Travelers south from Eureka are always shocked when they see the Gas prices in small town Willits, Ca. We’ve seen gas as much as a 50 cents per gallon cheaper. This disparity in gas prices as continued long after the arrival of gas at Costco, that was supposed to lessen or even end the consistently higher prices Humboldters pay for gas.
That’s why this story that Bill Holmes sent to us is so very interesting; not that our Supervisors would ever be so forward thinking and bold.
Tired of high prices, a city council voted to open a public gas station. A Kentucky Town Gets Into the Gasoline Business. (By Gregg Laskoski June 18, 2014 US News & World Report)
In Somerset, Kentucky, folks are angry about high gas prices. And elected officials there have questioned the prices that local distributors charge retailers. They say Somerset has become “an island of high gasoline prices,” with prices often 20 to 30 cents per gallon higher than neighboring towns and throughout Kentucky.
High gas prices annoy just about everybody, but in Somerset – where the median household income is just $27,000, well below the state median of $41,000 – it’s understandable why they felt compelled to do more than talk about it.
With a 10-0 vote, the city council authorized the city to enter into agreements to make purchases necessary for equipment (i.e., gas pumps) to provide gasoline for sale to the public from the city’s gasoline bulk plant. The fuel center’s storage capacity includes 40,000 gallons of gasoline; 40,000 gallons of diesel; and 20,000 gallons of off-road diesel. It also houses Somerset’s compressed natural gas fueling operations, which serves the city’s own fleet and was reportedly the first private natural gas fueling site in the state.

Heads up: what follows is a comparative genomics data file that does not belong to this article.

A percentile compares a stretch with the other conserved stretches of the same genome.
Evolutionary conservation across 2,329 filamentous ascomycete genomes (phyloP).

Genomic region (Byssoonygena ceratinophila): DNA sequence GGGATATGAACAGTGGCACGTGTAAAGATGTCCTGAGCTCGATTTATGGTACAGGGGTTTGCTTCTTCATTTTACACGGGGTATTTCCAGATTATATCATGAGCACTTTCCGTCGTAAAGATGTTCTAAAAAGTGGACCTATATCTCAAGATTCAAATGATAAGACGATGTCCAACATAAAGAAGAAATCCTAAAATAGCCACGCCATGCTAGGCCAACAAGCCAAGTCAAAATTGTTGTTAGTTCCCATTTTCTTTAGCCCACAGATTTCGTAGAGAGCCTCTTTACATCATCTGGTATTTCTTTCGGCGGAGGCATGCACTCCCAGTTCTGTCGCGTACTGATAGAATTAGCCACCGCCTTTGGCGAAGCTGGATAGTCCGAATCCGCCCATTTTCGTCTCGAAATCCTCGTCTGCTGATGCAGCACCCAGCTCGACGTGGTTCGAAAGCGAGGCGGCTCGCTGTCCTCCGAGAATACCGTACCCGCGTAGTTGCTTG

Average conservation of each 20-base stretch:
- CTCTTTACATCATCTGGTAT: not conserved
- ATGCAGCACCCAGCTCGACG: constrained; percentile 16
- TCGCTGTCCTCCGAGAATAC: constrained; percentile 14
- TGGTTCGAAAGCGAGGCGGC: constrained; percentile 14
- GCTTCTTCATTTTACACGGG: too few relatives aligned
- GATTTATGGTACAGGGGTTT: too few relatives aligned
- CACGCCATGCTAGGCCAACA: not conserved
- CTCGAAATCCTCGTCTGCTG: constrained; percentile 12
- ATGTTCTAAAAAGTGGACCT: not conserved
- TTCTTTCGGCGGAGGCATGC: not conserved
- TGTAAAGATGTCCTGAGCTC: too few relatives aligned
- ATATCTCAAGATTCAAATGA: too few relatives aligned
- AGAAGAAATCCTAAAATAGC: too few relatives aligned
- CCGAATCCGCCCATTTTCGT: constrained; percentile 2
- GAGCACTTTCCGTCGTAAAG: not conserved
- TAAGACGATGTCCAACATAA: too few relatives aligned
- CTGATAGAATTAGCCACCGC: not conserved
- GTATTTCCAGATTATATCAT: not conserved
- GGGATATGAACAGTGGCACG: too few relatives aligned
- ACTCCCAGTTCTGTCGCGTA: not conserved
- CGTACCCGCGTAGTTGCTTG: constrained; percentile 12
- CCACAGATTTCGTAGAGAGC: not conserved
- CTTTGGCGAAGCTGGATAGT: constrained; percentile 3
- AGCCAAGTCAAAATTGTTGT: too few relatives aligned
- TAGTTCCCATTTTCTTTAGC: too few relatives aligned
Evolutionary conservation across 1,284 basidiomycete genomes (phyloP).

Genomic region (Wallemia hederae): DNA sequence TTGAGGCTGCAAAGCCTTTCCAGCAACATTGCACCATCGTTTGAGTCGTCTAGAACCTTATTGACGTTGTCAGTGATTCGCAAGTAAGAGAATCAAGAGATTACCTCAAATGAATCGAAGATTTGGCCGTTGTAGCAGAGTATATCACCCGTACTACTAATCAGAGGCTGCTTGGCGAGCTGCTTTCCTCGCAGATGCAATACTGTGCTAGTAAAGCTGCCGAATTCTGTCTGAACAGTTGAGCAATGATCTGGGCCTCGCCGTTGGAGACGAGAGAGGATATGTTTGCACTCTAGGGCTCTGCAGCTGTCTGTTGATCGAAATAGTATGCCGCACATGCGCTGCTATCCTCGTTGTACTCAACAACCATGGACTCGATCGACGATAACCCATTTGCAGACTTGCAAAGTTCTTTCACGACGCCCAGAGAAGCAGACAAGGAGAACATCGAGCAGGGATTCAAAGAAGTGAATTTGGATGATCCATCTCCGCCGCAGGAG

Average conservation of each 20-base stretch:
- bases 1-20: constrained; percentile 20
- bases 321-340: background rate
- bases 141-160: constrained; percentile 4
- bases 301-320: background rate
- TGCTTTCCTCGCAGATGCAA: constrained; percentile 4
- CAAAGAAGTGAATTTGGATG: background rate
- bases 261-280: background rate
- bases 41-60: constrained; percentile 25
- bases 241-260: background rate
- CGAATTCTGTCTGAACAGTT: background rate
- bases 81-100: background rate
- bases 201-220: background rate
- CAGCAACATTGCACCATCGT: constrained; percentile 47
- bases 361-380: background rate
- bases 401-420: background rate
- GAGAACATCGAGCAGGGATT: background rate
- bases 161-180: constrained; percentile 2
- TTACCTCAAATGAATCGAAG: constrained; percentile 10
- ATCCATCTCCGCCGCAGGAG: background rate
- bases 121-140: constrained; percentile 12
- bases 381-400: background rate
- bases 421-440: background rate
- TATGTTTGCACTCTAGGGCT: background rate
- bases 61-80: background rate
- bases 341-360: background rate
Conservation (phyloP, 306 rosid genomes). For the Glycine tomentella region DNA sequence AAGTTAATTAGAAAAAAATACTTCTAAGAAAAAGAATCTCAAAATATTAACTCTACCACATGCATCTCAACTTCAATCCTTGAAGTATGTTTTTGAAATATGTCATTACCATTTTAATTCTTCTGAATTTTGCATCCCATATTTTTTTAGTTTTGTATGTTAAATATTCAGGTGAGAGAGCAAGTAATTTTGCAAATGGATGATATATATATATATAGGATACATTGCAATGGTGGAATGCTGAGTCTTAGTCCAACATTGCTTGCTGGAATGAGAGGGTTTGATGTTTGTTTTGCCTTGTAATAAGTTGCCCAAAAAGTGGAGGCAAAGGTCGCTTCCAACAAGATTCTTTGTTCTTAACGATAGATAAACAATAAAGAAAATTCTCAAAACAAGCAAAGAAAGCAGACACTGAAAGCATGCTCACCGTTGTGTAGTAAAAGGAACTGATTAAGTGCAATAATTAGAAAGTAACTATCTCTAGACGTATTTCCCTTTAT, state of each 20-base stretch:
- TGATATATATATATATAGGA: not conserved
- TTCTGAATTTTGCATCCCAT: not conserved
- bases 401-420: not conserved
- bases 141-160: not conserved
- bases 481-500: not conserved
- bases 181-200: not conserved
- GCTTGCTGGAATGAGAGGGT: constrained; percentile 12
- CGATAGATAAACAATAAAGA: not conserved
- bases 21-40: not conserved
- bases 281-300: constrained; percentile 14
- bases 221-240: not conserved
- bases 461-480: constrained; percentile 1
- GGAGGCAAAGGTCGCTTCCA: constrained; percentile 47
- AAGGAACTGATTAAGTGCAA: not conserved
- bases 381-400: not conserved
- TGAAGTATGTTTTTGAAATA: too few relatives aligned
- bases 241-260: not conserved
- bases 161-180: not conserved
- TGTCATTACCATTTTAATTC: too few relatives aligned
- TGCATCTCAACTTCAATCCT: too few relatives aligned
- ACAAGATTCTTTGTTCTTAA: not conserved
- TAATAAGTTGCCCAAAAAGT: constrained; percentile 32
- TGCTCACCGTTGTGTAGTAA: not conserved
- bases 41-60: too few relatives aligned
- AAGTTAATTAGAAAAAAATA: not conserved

Somerset approved a plan to buy gasoline from Continental Refining Co., a local refinery, and will set the price based on an average of cities within a 50-mile radius. Sales to the public are expected to begin in a few weeks. Mayor Eddie Girdler has said the city’s gas would cost less than what’s currently offered at stations around town and his economic coordinator, George Wilson, says the setup will be simple.
The Associated Press reports that Somerset won’t sell cigarettes or anything else, only regular gasoline. An attendant will be on duty, probably from 8 a.m. to 4 p.m., but maybe later, to allow customers to pay by cash or credit card. Gasoline will be available at the pumps 24 hours a day, seven days a week, using credit cards.
Let’s hope their initiative rewards them. Will Somerset be able to sell gas at better prices? Will it be able to run a retail operation at a break-even level so taxpayers aren’t subsidizing themselves? Stay tuned! This just might become the kind of public-private partnership that towns and cities across the country try to replicate.